Review: Terminator Dark Fate

I loved the terminator franchise. It, like Alien, RoboCop, Star Trek and Star Wars, shaped my view of science fiction and action films. Sometimes gritty, often funny, with fantastic fight scenes and eye catching special effects.

Of course when they announced Terminator Dark Fate I watched the trailer hoping for a great new movie….and it failed to compel me. All of the things I wanted, action, special effects, a touch of humor…not there. What they did have was an all female cast. That was the important point they had to tell me in this trailer. We aren’t protecting a guy who will save the world, no, this time it’s a WOMAN. The blatant “for women” mentality behind the advertisement completely turned me off. I’m not looking for girl power, I want a good story!

But when my roommate bought us tickets I didn’t say no. The three of us went off to the theater. I hoped for a decent movie, but my expectations were not high after the trailer.

Watching the movie I have to say that the trailers did not do the film any favors. The movie is a decent enough popcorn flick. Lots of action, a few great laughs, but no real meat to the film. It was a solid okay.

A few minor spoilers beyond, but I try not to be very specific.

A few things did bother me about the movie. One, they absolutely ret-conned a large section of the franchise. This is a series that deals with time travel, so it isn’t unheard of, but the way they did it felt like they were just dismissing all the previous movies as if they didn’t matter.

In fact when the new female hero finally meets up with Sarah Conner her reaction is…. “Who are you?” She has never heard of Sara Conner, effectively overwriting the previous history.

The best part of the movie was actually Arnold Schwarzenegger. He had the funniest lines, giving them in his usual dead pan terminator style. His action sequences were some of the best. He fought off the new terminator while the person they were rescuing stood by with wide eyes watching everything happen.

On that note, let’s talk about the new cast. We have Grace, the augmented human from the future who isn’t half bad. She’s kind of a bad ass, and kicks some butt. However, I felt like we didn’t get enough time to really get to know her as anything but a body guard. She hides the reason she is helping Dani until the end, and by then I just didn’t care enough.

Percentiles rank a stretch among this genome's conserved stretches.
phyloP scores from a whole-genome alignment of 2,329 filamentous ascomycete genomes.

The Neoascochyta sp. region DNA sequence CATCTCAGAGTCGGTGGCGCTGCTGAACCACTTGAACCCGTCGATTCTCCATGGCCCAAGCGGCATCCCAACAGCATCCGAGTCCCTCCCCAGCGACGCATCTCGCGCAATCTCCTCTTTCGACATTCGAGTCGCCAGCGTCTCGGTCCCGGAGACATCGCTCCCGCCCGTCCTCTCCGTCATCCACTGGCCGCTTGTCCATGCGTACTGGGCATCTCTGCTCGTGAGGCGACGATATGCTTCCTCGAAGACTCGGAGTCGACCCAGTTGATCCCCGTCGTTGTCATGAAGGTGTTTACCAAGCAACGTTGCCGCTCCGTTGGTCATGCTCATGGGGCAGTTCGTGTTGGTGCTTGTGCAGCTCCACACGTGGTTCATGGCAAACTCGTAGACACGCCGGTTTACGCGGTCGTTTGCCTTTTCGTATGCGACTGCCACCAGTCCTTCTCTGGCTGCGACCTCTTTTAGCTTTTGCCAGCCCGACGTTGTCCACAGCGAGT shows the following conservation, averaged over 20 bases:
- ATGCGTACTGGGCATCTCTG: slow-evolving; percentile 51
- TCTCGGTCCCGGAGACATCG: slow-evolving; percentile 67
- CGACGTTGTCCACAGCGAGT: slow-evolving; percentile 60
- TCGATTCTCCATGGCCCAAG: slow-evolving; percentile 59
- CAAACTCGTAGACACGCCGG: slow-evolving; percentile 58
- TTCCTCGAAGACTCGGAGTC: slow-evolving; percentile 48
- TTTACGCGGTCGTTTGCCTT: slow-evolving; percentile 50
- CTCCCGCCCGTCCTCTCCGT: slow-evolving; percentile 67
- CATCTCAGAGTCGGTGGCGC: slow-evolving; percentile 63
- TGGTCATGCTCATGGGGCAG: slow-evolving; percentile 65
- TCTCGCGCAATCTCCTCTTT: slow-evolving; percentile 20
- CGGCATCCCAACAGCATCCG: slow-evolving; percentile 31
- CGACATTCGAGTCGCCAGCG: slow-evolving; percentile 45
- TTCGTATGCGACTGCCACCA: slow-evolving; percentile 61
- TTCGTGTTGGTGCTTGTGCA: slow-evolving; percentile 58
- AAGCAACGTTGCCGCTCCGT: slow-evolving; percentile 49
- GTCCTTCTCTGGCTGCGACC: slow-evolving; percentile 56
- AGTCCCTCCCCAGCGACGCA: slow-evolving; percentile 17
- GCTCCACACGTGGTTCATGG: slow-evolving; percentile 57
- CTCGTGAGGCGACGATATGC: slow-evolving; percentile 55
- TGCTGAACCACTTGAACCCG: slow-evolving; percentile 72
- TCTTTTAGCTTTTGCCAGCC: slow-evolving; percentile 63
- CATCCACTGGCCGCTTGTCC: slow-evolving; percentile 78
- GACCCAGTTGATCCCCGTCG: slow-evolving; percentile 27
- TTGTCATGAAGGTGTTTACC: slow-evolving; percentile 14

Then there is Dani, the person Grace was sent to save. She almost seems to go from scared little girl to inspirational leader in five seconds flat. She lets others fight her battles for her. She keeps trying to run back into danger when she knows it will kill her. Over all she wasn’t an effective character. She isn’t going to be this inspiration just because future girl says so.

When I saw the original Terminator I felt like Sara Conner was an amazing woman who dealt with the bad hand that she was given, and made the best of it. She was scared at first, but she made every effort to fight for her life, and for everyone else’s life. She didn’t keep running back into danger, or stand around staring at everyone else fighting. She ran when she needed to, and she fought when she had to. She grew into something amazing so that she could inspire her son to do the same.

Dark Fate had the same problem that a lot of modern movies seem to have. The characters don’t grow over time, it’s more of an instant thing. Something happens, or a flip switches in their head, and all of a sudden they are a new, better version of themselves, if they grow at all. It’s unrealistic, and abrasive.

The last part that I found really cringy about the entire movie was the whole “they want you for your womb, not for you” part. Yes, I get it, Conner is pissed off at the world because her life was messed up, but the whole “we want you for your womb” part was over the top and reaching. Conner was a great character because her strength inspired her son to become who he was. That was the point. Without her he would have been nothing.